XXXII, 1, 2022: The Experience of Pain. Epistemological, Hermeneutical and Ontological Aspects. Edited by Luca Vanzago
Pain is a complex phenomenon. The study of the experience of pain represents in this respect an exemplary case as regards the question of whether epistemic uncertainty is a lack or should be understood differently. In fact, the description and understanding of pain pose two different types of problems, even if interconnected: on the one hand, it is a question of deciding whether the phenomenon is in principle determinable, and therefore its indeterminacy derives from an epistemic lack or insufficiency; on the other hand, it is a question of understanding whether pain is in itself a simple phenomenon or not, and in this case it is then rather an ontological question. To these two types of considerations, however, we must add another, that is transversal with respect to them: that is, we can also ask whether the dilemma relating to the determinacy or indeterminacy of the experience of pain, ought to be reformulated in terms of overdetermination. In this case, it is a question of admitting the plausibility of a plurality of lines of understanding or explanation relating to the experience of pain, which could allow a different formulation of the question.
In other words, the problem can be preliminarily summarized as follows: first of all, it is a question of understanding whether the experience of pain, the most common and probably universal experience that can be had, is related to simple or complex phenomena; if we accept the hypothesis that we are dealing with complex phenomena, it is a question of deciding whether this complexity is epistemic or ontological, and for both alternatives it can be foreseen that this complexity can be understood either in terms of the lack of a definitive explanation which, however, one can hope to obtain in the future, or in terms of an intrinsic lack, that is, in other words, of a positive indeterminacy. If this possibility were to be chosen, then it could be further suggested that such positive indeterminacy must be understood in terms of overdetermination. What is meant by overdetermination is itself an open question. In this connection I will limit myself to mentioning that this term was used by Freud, who in various places speaks of Übereinstimmung in terms of the condition of what is determined by a plurality of factors, such as some phenomena of the unconscious, in particular dreams ( but also lapsus, missed acts, etc.) in which, due to condensation, a manifest image is made up of several latent contents that the correct interpretation must try to reconstruct.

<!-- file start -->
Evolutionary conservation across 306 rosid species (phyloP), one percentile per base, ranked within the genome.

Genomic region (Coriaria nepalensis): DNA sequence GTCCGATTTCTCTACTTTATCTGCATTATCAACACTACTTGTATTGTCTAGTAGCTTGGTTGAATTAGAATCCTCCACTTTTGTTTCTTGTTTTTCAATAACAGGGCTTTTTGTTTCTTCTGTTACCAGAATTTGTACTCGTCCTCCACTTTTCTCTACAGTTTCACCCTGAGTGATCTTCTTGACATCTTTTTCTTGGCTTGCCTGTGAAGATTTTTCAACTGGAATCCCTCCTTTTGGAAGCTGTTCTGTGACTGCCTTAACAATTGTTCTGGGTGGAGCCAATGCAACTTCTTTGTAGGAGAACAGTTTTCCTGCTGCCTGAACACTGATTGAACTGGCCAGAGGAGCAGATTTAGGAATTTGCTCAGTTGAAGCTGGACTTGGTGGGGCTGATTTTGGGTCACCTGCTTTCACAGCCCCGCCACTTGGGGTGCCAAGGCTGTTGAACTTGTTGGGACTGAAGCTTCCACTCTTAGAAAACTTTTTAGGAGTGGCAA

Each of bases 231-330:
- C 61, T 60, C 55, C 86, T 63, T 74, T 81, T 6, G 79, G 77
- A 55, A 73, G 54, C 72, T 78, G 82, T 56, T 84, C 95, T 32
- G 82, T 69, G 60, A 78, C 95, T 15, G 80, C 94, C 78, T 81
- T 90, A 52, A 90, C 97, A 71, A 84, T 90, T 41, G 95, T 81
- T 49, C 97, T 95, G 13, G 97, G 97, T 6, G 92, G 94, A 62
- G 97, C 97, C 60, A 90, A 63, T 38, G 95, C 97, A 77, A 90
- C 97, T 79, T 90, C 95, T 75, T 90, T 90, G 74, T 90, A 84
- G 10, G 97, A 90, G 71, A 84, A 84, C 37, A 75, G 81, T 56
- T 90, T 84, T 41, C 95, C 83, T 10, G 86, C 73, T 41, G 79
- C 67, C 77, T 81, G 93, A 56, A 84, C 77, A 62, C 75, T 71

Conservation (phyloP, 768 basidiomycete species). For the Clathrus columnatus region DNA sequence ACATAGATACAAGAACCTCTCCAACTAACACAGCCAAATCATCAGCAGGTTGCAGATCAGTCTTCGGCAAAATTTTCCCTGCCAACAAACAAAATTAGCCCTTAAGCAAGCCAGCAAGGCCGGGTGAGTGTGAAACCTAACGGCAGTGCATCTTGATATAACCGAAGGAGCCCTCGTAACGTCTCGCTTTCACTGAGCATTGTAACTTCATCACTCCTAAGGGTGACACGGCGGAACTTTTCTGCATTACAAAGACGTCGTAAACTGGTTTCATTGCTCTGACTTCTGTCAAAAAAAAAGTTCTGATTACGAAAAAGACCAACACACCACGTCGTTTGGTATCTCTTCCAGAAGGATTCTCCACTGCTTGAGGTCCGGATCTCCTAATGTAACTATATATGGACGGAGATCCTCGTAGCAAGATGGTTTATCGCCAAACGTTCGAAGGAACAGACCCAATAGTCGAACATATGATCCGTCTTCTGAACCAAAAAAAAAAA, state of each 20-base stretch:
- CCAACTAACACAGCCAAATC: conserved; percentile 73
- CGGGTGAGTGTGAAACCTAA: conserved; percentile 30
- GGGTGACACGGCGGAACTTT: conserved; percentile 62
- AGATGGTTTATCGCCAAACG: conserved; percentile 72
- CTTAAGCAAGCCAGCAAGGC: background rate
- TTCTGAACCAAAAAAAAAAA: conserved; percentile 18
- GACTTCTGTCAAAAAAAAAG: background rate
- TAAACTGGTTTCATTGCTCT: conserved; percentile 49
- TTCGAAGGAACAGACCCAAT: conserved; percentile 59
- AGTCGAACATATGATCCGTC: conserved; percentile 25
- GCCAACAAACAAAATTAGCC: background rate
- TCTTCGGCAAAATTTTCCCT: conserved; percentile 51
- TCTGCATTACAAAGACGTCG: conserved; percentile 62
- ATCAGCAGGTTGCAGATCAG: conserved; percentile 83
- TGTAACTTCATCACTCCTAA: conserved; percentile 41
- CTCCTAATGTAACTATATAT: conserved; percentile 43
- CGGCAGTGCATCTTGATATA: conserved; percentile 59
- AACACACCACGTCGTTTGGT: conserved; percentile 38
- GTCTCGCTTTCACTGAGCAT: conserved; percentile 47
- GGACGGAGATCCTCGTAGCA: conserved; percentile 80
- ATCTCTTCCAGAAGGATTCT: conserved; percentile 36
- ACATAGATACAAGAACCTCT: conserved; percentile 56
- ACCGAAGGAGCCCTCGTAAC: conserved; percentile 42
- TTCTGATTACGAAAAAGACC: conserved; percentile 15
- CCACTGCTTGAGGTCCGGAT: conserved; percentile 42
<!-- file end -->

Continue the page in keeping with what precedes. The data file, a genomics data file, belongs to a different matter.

To delineate more precisely the problems inherent in a type of experience apparently as simple and banal as physical pain, it may be useful to consider the definition given by the IASP in 1979. The International Association for the Study of Pain, which publishes the important international journal Pain, was founded in 1973 and now has more than 7000 members from 133 nations, has 90 national offices, and 20 special interest groups, dedicated to as many relevant topics related to general research on pain. In the original 1979 definition, pain is defined as “An unpleasant sensory and emotional experience associated with actual or potential tissue damage, or described in terms of such damage”.
In proposing this definition, the IASP has added accompanying notes, which say the following: “The inability to communicate verbally does not negate the possibility that an individual is in pain and needs adequate pain relieving treatment. Pain is always subjective. Each individual learns the application of speech through experiences of early childhood injury. Biologists recognize that those stimuli that cause pain can damage tissues. Consequently, pain is that experience that we associate with actual or potential tissue damage. It is undoubtedly a sensation in one or more parts of the body, but it is also always unpleasant and therefore also an emotional experience. Experiences that resemble pain but are not unpleasant, such as a sting, should not be called pain. Unpleasant abnormal experiences (dysesthesia) may also be painful but are not necessarily painful because, subjectively, they may not have the usual sensory qualities of pain. Many people report pain in the absence of tissue damage or any probable pathophysiological cause; usually this happens for psychological reasons. There is usually no way to distinguish their experience from that due to tissue damage if we take the direction of the subjective relationship. If they regard their experience as pain and report it in the same way as pain caused by tissue damage, it should be accepted as pain. This definition avoids linking pain to the stimulus. The activity induced in the nociceptors and nociceptive pathways by a noxious stimulus is not pain, which is always a psychological state, although we can consider that pain often has a proximate physical cause”.